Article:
Aid convoy to Syria attacked as ceasefire folds, UN warns of war crime
A convoy delivering aid to Syrians in Aleppo province was hit by a deadly air strike hours after the Syrian military declared an end to a week-long ceasefire, with an outraged UN warning it could amount to a war crime.
Syria: A convoy delivering aid to Syrians in Aleppo province was hit by a deadly air strike hours after the Syrian military declared an end to a week-long ceasefire, with an outraged UN warning it could amount to a war crime.
The UN said at least 18 trucks in the 31-vehicle convoy were destroyed late Monday en route to deliver humanitarian assistance to the hard-to-reach town of Orum al-Kubra.
The Syrian Observatory for Human Rights said 12 Red Crescent volunteers and drivers had died in the strike while UN aid chief Stephen O'Brien said initial reports indicated "many people" were killed or seriously wounded.
"Let me be clear: if this callous attack is found to be a deliberate targeting of humanitarians, it would amount to a war crime," O'Brien said.
The Observatory was unable to confirm if the planes responsible were Syrian or Russian.
The UN and Syrian Arab Red Crescent humanitarian mission had sought to take advantage of the ceasefire, which collapsed on Monday night as shells and bombs rained down on Aleppo city and the surrounding province.
The Observatory said a total of 36 people had died in the violence across the battleground region. An AFP correspondent inside Aleppo city reported almost non-stop bombardment and constant sirens.
Syria's military announced the end to the truce earlier Monday, accusing rebels of more than 300 violations and failing to "commit to a single element" of the US-Russia deal.
The ceasefire, which came into force on 12 September, saw an initial drop in fighting but violence began to escalate late last week and the deal came under severe strain over the weekend.
US Secretary of State John Kerry had warned that the truce could be the "last chance" to save the country.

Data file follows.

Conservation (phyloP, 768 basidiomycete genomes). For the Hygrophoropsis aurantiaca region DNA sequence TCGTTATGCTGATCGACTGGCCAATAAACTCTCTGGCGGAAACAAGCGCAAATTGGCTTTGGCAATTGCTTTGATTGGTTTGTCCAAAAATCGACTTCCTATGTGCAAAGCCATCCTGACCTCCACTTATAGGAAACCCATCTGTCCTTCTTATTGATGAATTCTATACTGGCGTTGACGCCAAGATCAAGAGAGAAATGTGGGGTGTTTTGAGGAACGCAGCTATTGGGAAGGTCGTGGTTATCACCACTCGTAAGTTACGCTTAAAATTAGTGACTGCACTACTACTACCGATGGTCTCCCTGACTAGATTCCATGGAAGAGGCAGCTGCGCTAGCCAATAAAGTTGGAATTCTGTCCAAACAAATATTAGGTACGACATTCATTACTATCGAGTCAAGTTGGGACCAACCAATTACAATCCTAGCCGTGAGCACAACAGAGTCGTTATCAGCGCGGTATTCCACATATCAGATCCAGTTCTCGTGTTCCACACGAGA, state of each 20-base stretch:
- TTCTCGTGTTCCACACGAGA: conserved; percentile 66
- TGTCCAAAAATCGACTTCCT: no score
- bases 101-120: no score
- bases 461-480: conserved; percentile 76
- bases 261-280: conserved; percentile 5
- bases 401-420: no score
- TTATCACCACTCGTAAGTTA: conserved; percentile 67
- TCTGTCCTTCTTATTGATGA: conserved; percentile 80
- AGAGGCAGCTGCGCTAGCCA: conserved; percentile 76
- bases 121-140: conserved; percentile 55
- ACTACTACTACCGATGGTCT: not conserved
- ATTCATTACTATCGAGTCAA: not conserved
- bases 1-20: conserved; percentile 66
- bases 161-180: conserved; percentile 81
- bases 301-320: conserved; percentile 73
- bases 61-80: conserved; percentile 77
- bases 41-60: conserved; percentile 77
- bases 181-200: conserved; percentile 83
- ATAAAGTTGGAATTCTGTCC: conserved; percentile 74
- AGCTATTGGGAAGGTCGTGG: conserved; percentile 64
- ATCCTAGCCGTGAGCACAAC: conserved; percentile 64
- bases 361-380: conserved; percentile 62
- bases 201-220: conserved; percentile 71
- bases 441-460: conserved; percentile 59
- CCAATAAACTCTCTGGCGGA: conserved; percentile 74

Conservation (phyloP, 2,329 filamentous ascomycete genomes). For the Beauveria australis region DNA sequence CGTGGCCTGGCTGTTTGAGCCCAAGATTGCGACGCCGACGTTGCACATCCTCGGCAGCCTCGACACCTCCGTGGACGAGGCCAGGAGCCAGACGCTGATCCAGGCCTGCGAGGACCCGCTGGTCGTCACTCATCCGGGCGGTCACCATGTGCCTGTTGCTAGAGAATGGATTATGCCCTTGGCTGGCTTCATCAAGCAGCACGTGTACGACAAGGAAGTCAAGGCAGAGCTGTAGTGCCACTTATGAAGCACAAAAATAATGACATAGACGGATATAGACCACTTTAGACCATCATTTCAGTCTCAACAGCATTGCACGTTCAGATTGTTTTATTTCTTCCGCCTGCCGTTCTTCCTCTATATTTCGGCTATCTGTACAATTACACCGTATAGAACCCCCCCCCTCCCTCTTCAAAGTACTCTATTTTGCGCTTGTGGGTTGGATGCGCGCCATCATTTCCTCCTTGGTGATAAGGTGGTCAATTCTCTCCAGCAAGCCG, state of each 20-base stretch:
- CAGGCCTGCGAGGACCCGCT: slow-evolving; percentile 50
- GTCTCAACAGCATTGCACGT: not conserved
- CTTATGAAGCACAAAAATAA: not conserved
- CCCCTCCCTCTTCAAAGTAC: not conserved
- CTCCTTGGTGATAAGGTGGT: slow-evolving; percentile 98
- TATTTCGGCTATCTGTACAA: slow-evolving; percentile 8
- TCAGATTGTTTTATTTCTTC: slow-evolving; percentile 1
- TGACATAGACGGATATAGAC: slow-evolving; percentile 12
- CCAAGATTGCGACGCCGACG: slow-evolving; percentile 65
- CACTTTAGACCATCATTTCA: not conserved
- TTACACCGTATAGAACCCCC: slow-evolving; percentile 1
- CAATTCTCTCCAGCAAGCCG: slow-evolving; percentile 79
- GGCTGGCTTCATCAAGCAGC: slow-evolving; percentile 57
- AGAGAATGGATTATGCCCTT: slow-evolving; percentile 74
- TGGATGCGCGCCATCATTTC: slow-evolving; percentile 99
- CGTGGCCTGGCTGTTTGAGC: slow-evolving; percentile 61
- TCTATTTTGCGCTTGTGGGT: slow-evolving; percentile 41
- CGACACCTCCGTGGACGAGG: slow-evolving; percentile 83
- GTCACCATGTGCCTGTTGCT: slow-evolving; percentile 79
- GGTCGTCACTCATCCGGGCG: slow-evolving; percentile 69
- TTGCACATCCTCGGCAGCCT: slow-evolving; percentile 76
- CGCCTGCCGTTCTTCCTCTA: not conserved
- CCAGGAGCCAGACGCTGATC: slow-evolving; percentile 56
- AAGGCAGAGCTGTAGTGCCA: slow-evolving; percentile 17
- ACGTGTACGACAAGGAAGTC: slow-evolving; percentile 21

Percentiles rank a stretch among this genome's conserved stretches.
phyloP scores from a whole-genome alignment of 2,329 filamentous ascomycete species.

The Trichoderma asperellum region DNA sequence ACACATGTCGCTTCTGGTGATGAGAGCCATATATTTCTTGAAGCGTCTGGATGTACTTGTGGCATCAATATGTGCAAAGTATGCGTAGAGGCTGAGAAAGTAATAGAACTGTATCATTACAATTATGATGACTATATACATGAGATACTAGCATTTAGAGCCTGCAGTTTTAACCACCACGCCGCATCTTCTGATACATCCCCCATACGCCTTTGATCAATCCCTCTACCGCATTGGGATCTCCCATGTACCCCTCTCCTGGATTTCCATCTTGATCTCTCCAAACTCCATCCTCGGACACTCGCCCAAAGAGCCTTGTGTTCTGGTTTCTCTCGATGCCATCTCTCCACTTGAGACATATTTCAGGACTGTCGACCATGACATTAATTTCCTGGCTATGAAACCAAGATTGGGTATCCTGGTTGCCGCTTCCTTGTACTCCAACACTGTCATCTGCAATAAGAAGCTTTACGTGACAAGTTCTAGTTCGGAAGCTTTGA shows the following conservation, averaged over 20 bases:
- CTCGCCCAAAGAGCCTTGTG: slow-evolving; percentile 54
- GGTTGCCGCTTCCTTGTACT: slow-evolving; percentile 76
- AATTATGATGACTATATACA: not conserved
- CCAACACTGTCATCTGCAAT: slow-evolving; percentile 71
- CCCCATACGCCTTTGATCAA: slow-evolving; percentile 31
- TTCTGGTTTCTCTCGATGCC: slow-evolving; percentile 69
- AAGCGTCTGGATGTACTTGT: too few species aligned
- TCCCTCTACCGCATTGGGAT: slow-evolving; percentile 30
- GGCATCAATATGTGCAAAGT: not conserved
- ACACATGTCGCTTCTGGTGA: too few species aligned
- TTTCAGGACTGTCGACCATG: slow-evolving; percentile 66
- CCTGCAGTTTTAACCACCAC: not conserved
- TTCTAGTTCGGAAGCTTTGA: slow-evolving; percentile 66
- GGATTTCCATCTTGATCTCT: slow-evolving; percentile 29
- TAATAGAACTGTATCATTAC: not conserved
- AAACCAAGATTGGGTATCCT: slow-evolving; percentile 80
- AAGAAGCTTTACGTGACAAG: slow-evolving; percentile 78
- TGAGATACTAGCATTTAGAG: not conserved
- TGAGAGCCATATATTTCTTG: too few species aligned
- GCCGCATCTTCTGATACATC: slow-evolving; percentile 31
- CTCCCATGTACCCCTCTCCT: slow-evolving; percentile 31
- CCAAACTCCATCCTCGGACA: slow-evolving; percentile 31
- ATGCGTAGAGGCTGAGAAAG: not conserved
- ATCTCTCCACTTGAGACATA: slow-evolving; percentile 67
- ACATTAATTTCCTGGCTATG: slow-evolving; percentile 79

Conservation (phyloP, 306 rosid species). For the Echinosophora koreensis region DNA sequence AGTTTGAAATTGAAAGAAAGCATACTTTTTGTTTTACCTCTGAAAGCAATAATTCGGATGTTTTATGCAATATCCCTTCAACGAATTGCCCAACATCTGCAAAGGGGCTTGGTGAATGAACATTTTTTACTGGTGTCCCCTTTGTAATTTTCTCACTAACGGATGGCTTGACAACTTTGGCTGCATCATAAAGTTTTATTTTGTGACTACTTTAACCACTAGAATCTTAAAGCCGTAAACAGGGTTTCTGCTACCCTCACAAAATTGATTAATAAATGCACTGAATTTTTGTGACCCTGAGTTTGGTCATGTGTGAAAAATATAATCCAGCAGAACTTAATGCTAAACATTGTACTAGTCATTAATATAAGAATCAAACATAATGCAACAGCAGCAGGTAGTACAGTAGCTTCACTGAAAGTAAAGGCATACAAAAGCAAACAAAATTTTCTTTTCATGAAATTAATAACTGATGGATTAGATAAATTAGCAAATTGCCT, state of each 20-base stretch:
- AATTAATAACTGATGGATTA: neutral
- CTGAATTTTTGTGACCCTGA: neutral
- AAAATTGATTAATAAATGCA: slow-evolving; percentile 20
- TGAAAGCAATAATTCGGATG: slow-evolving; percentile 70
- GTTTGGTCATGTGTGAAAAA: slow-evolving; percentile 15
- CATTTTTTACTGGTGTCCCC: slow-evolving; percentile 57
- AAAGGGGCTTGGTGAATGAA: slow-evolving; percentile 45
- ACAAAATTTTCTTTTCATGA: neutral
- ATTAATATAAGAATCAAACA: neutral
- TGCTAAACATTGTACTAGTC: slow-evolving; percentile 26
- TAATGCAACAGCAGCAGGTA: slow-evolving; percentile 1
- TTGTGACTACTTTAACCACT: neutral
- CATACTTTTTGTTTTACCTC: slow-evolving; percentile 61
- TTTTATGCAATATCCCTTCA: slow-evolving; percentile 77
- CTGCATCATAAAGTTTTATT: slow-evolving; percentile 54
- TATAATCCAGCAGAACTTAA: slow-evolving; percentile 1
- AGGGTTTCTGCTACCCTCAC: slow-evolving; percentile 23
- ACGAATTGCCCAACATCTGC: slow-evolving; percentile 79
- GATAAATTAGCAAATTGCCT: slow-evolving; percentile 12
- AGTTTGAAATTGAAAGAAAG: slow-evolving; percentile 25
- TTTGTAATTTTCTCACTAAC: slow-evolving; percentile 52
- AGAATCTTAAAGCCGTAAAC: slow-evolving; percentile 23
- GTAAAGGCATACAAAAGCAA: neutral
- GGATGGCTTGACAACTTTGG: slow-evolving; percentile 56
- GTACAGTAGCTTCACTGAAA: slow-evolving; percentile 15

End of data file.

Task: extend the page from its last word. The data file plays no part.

Aid under attack
The attack on the convoy is likely to provoke anger at the UN General Assembly in New York, with the delivery of aid to desperate Syrian civilians in rebel-held areas stressed as a key condition of the deal by Washington.
The US, Russia and other key players are set to gather there on Tuesday for talks aimed at ending the five-year conflict that has killed more than 300,000 people and displaced millions.
"Our outrage at this attack is enormous," the UN envoy for Syria, Staffan de Mistura, told reporters.
"The convoy was the outcome of a long process of permission and preparations to assist isolated civilians."
The United States said it was outraged at the attack and stressed that the destination of the convoy was known to the Syrian regime and its ally, Russia.
Aid distribution to Syrian civilians caught up in the conflict had already faced severe difficulties.
The UN held back deliveries destined for Aleppo city because it was unable to obtain security guarantees.
Jan Egeland, head of the UN humanitarian task force for Syria, said the convoy was bombed despite aid agencies coordinating their movements with all sides on the ground.
A Syrian Arab Red Crescent warehouse was also hit, a UN spokesman said.
Inside Aleppo, residents in rebel-held areas hunkered down after the end of the ceasefire which had brought only temporary relief to the population of up to 275,000 people trapped there.
Sirens wailed as ambulances zipped through the eastern half of the divided city, an AFP correspondent reported.
The Observatory said that military planes had carried out more than 40 strikes since the Syrian army announced the end of the truce.
Chief US diplomat Kerry will try to speak to Russian Foreign Minister Sergei Lavrov in New York before Tuesday's meeting of the International Syria Support Group but statements from Syrian and Russian military officials on the ground appeared to bury the deal.
"Considering that the conditions of the ceasefire are not being respected by the rebels, we consider it pointless for the Syrian government forces to respect it unilaterally," said Russian Lieutenant General Sergei Rudskoy.
The ceasefire deal had three key components: fighting between government and rebel forces across Syria would halt, although strikes on Islamic State and other jihadists could continue.
Humanitarian aid would reach desperate civilians, particularly in devastated eastern Aleppo.
And if the ceasefire held, the US was to have set up a joint military cell with Russia to target jihadists.
It came under massive strain on Saturday when a US-led coalition strike hit a Syrian army post near the eastern city of Deir Ezzor, where government forces are battling the Islamic State jihadist group.
Syrian President Bashar al-Assad on Monday blasted the air strikes, which he said showed world powers supported "terrorist organisations" like the Islamic State.
His adviser Buthaina Shaaban went further, telling AFP that Damascus believed the raid which killed at least 62 Syrian soldiers had been intentional.
The bloodiest day for civilians was Sunday, when a barrel bomb attack killed 10 in a southern rebel-held town and one woman died in the first raids on Aleppo since the truce started.
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